Notes from the dole queue: Budget-day blues

The Budget takes place (via fundsforngos.com)

The Budget takes place (via fundsforngos.com)

Next Wednesday the Grim Reaper’s scythe will sweep down over Ireland and switch off the life support on everyone’s wallet. For young and old, poor and sick, it is a nervy time. Social justice campaigners have already called upon the government to consider the suffering of society’s most vulnerable before drafting next week’s budget.

But is clear that we social welfare recipients will suffer. The government have already hinted that the dole will be cut at nine months, instead of twelve. This thankfully doesn’t affect me- if I’m still on the dole in five months I will give myself a severe talking to and book a plane outta here. Others however have ties to Ireland and cannot leave.

You may remember in my previous column that I mentioned that the money ain’t all that bad. And for me, it isn’t. I’m living at home. I give money to my mother for housekeeping and the rest is mine. And so, I would seem the perfect advertisement for those who say the dole should be cut.

And yet, I know I’m lucky. I have a mother willing to let me live with her again and who hasn’t turned the house into a B&B or a boarding house for new immigrants. I don’t have a mortgage, or a child, or any financial obligations. I live in the middle of a town which itself is a centre point of the main N20 Cork to Limerick road. If I have to go to Limerick, I can get a bus.

Not that, as I have mentioned before, been sitting on my bum watching telly. Aside from sending out CVs, I have been beavering away to make myself more employable.

If you did have any of the above or you lived in the wilds of Leitrim or somewhere, then €188 is not a lot of money. (I don’t get that much, being under 24). For anyone with a loan or rental obligations, it must be hard to exist.

Social welfare fraud is something that should be tackled. We all know families where generations have never had a job and haven’t tried all that hard either. But hard cases make bad law, and for this minority, should all those who have genuinely found themselves on hard times suffer?

For all the demonization that unemployed receive in the media, there is one important factor to recall- there are very few jobs.

Spoilt brats who are armed with a couple of college degrees should lower their expectations and get a job in a shop or a pub? If you live outside the major city, shops and pubs are shutting their doors at an alarming rate. Those without bar experience, such as myself, should forget about even handing in a CV to a pub.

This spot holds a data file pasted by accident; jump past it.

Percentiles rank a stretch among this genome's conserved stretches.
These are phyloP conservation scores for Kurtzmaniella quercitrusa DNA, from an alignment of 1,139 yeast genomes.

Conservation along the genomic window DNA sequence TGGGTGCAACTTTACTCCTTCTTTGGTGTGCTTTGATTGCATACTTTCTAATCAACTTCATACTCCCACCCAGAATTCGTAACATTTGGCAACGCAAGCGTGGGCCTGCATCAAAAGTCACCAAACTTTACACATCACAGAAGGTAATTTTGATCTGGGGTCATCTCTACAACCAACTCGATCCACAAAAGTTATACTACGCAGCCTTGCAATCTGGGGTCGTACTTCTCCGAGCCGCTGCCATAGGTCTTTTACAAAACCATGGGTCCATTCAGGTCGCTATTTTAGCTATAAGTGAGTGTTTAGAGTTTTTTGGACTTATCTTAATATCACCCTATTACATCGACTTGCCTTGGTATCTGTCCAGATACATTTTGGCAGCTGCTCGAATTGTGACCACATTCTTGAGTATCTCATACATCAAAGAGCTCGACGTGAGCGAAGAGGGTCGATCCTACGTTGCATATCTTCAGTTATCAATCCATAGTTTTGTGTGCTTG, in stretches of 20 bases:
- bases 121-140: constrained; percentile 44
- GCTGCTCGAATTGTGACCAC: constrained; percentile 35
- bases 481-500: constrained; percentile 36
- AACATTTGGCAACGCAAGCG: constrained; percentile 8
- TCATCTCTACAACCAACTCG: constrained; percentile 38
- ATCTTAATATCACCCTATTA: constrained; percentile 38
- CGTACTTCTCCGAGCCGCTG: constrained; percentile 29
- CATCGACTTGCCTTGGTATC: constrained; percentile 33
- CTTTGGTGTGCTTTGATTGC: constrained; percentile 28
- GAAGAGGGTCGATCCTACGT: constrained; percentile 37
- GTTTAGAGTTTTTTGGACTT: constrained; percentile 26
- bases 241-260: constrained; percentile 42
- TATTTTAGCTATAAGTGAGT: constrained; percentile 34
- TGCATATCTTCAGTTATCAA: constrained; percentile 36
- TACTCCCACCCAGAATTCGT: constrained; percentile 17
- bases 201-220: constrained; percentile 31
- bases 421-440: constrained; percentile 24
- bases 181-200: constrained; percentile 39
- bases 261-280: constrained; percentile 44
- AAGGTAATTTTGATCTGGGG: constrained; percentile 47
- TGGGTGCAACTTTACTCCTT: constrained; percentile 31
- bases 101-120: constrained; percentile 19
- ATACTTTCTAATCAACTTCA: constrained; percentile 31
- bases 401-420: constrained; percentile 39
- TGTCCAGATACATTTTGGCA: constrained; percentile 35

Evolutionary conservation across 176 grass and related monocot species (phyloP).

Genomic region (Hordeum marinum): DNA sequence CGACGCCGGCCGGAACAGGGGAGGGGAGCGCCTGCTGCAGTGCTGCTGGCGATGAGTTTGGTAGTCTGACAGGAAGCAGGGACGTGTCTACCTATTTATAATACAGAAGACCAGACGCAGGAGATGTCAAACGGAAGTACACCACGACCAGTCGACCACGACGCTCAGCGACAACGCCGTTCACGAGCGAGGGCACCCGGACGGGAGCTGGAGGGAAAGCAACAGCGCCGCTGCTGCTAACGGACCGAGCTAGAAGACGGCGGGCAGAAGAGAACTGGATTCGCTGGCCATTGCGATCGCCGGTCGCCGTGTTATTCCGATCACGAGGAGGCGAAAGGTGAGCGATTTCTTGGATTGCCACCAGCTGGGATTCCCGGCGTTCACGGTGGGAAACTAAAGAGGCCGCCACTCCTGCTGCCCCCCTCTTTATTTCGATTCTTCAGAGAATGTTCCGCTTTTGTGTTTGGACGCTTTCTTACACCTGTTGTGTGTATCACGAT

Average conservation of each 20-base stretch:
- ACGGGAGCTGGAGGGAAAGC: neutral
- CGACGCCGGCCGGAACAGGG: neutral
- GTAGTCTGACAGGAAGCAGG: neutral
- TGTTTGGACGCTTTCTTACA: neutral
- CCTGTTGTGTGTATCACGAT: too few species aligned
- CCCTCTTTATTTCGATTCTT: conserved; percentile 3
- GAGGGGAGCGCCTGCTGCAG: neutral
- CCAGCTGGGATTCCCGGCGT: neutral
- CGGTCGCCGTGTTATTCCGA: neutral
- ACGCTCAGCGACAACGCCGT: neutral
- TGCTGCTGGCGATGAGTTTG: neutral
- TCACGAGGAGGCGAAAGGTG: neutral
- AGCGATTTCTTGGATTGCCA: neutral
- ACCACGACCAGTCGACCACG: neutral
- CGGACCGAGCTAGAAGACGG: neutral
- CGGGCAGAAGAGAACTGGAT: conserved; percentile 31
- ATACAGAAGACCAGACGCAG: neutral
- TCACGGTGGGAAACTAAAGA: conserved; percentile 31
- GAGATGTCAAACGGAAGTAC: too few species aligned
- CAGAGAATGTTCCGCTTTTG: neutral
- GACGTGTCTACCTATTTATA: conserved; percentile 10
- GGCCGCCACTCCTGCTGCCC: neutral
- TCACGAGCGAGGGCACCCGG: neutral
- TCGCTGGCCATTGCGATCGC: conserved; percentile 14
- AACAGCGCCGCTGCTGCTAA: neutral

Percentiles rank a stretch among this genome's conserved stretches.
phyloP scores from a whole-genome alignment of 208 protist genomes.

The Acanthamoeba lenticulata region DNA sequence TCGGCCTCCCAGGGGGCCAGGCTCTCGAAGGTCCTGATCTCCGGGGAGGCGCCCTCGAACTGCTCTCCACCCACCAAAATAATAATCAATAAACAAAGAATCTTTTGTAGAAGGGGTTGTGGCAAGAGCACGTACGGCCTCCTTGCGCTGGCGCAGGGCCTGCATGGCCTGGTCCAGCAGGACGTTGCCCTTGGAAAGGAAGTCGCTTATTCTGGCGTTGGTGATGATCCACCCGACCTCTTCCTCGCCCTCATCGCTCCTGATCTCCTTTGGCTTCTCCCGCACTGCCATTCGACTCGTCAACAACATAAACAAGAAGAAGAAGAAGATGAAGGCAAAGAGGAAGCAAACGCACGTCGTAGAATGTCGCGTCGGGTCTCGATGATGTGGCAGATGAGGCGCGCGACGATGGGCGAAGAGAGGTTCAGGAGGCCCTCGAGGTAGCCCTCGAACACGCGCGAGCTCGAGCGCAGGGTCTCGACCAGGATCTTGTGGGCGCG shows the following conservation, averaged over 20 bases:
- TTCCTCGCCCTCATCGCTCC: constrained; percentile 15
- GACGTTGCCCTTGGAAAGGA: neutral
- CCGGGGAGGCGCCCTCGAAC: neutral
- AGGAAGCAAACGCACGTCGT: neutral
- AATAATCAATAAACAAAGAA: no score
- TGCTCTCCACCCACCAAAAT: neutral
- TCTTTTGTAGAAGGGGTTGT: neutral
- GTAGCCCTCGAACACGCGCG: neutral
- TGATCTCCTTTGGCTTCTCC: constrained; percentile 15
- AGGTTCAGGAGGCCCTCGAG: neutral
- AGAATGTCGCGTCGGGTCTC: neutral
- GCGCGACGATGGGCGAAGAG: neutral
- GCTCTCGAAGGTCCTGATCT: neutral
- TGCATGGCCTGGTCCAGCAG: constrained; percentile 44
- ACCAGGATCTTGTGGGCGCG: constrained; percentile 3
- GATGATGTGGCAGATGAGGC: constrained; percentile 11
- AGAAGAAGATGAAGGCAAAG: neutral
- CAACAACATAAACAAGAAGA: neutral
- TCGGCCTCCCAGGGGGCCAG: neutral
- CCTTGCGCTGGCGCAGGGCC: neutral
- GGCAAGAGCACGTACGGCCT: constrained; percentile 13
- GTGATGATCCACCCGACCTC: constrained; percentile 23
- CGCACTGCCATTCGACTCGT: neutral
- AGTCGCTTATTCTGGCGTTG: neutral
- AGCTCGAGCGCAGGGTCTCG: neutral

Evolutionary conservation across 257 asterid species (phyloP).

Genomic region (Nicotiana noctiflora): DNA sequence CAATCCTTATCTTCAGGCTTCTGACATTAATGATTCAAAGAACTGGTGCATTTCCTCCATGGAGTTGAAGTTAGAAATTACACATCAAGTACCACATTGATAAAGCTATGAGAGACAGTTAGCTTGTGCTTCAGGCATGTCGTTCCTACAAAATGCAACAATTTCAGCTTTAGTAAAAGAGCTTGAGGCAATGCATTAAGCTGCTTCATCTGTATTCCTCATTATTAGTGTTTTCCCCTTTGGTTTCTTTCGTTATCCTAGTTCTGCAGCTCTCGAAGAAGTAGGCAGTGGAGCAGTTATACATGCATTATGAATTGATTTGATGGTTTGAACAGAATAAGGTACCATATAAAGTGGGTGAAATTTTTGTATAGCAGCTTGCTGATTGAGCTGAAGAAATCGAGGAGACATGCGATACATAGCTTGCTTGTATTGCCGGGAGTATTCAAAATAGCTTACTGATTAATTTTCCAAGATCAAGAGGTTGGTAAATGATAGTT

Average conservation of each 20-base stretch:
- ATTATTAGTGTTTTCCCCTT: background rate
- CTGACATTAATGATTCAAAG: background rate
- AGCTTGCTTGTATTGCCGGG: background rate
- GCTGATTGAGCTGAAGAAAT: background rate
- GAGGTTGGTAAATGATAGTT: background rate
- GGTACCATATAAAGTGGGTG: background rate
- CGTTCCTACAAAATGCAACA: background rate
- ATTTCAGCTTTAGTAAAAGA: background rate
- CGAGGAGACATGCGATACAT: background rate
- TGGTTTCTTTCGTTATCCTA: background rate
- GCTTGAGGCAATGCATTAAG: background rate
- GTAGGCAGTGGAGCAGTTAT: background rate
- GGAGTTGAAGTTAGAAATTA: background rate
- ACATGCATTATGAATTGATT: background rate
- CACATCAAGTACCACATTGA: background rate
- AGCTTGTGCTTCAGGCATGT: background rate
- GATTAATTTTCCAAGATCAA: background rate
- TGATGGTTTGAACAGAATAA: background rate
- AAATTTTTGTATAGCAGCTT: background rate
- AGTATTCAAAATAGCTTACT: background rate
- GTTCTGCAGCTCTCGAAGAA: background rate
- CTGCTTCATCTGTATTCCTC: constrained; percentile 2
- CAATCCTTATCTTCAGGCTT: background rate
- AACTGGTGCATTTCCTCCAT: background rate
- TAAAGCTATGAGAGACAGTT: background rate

I graduated last week. Out of a class of sixteen, one of us has a full-time job in our field. Talking to some friends of mine, I realised we are all in the same boat, whether it is in Wexford, Tipperary or Cork. Others have given up on the industry for the moment and have taken jobs elsewhere. Others have given up on Ireland full-stop.

This isn’t intended to come off as a moan or a whine. I know I’m lucky that I don’t live in Greece or even the UK or the US, where visible and invisible barriers for someone of my background would have sprung up from infancy. I want people to understand the reality. I want anyone who believes the unemployed are the problem to take a look at the real cause.

Next Wednesday, I hope Michael Noonan cuts the salaries and bonuses of his own. I hope he takes the brave decisions not to leave single mothers, carers and the disabled struggling to eat or heat their homes. I hope he doesn’t add further misery on motorists trying to navigate our crumbling roads that they have paid tax for. I hope he considers schools which can’t even afford to repair their boilers, leaving young children to wear their coats in the classroom and inhale mould into their growing lungs. I hope he remembers the overworked Gardaí and health workers trying to compensate for stretched resources. I think I am hoping in vain.

The Sean Fitzpatricks, the Michael Fingletons, the Bertie Aherns and the Brian Cowens. The people who sold mine and your futures down the swanny ever before we left school. The people responsible for your friends emigrating, for your parents losing their jobs, for your favourite cafe closing down.

These are the real spongers.

*Lead image via Wikimedia Commons

Ahead of Budget 2013 on December 5, The Daily Shift’s Roisin Peddle takes a look at what it might mean for the unemployed of Ireland… 

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